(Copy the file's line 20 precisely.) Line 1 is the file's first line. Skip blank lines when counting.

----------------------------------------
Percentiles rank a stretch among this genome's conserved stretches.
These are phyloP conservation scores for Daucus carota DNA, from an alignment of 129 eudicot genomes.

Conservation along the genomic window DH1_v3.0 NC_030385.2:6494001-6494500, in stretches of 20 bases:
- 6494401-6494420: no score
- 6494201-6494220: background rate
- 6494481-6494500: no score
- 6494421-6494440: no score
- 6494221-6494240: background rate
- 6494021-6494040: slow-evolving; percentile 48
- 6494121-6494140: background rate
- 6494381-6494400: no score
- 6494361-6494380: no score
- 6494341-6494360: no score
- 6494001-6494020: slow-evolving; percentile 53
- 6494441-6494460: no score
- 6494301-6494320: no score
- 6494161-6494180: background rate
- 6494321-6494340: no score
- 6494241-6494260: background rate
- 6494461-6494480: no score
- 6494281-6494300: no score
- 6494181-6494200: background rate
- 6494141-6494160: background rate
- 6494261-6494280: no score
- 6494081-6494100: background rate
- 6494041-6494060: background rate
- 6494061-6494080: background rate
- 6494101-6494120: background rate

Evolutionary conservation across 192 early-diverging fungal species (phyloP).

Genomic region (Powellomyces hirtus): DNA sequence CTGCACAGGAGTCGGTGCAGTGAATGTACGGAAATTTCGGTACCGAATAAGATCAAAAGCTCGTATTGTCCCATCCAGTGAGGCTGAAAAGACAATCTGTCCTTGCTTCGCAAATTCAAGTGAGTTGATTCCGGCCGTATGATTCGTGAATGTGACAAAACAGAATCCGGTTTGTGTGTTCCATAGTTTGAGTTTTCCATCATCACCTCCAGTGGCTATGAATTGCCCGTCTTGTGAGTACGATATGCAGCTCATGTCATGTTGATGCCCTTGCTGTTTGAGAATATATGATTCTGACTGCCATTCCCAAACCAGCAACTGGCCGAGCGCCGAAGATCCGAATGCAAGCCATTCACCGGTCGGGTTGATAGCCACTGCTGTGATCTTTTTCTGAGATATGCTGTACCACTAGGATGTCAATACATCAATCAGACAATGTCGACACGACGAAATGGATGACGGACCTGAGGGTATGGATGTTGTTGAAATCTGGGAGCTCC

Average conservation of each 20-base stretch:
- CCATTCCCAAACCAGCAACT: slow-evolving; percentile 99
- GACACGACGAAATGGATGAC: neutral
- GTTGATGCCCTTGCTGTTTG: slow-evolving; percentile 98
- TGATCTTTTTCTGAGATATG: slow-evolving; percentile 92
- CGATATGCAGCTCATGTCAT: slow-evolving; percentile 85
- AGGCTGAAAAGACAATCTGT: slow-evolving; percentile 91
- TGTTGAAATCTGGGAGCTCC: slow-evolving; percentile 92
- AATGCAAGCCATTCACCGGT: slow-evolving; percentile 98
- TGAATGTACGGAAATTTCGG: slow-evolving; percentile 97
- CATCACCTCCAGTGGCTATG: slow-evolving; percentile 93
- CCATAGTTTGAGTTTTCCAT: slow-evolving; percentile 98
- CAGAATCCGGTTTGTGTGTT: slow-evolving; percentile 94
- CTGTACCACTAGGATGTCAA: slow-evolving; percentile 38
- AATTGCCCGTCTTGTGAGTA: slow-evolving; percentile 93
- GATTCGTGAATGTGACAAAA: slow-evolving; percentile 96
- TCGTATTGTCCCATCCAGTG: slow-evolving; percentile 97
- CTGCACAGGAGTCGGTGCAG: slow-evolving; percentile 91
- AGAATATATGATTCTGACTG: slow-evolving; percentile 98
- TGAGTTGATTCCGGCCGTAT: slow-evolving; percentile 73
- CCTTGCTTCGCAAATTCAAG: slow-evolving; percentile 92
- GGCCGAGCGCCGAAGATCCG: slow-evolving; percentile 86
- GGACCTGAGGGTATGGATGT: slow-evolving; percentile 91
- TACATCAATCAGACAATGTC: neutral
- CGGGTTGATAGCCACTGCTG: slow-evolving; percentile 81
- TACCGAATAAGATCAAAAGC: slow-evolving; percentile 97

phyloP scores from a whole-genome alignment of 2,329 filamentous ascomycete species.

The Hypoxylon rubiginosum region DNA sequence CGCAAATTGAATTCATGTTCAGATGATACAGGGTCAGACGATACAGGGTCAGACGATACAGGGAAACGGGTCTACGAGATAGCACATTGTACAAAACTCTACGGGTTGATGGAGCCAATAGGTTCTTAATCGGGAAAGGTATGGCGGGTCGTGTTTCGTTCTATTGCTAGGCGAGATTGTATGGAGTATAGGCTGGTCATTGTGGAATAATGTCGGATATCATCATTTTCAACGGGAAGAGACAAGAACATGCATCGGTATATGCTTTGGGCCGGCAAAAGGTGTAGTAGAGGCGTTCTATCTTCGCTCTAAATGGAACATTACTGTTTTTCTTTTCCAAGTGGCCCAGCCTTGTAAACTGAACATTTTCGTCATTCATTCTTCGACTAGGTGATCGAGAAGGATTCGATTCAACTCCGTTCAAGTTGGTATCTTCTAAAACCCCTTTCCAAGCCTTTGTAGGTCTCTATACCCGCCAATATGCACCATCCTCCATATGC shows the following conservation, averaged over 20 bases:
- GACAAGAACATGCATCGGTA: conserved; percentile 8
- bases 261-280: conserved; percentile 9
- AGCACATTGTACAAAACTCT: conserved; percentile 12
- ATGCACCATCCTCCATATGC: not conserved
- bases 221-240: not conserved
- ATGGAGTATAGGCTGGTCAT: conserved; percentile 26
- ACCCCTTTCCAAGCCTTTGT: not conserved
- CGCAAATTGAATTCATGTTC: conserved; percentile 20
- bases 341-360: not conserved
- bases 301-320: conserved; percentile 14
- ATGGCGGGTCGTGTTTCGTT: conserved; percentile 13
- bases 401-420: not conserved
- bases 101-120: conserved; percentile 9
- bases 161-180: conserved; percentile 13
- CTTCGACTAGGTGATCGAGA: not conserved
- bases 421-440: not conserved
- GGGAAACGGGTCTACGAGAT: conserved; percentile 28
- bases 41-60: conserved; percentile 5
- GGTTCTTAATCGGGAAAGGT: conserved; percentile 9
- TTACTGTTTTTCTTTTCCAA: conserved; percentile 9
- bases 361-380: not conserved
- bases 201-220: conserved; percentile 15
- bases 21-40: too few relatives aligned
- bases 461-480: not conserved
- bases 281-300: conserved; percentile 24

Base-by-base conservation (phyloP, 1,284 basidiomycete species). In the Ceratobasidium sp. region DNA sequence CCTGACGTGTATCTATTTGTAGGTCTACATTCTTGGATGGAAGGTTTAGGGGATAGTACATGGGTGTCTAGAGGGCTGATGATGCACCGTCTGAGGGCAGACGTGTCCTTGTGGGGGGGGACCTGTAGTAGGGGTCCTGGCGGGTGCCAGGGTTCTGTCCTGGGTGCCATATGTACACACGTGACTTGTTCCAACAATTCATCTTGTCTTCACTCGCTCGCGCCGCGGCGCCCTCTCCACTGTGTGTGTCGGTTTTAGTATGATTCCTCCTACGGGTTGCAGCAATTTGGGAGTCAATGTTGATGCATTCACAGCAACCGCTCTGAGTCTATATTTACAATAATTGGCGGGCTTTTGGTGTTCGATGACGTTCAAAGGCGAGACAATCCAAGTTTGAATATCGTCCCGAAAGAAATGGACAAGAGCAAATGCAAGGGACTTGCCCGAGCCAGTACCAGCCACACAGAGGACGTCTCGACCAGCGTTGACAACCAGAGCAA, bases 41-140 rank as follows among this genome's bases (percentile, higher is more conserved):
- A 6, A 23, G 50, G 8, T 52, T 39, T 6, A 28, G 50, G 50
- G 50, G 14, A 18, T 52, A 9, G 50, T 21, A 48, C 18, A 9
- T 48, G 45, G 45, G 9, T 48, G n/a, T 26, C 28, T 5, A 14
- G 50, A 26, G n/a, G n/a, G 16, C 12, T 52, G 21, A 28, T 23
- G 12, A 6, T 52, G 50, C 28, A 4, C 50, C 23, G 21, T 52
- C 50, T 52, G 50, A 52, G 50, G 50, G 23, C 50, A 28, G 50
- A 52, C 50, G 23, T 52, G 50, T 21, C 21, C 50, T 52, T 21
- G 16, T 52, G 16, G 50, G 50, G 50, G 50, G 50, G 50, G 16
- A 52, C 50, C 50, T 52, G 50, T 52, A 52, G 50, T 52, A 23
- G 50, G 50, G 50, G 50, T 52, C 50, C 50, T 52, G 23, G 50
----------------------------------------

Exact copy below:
- 6494461-6494480: no score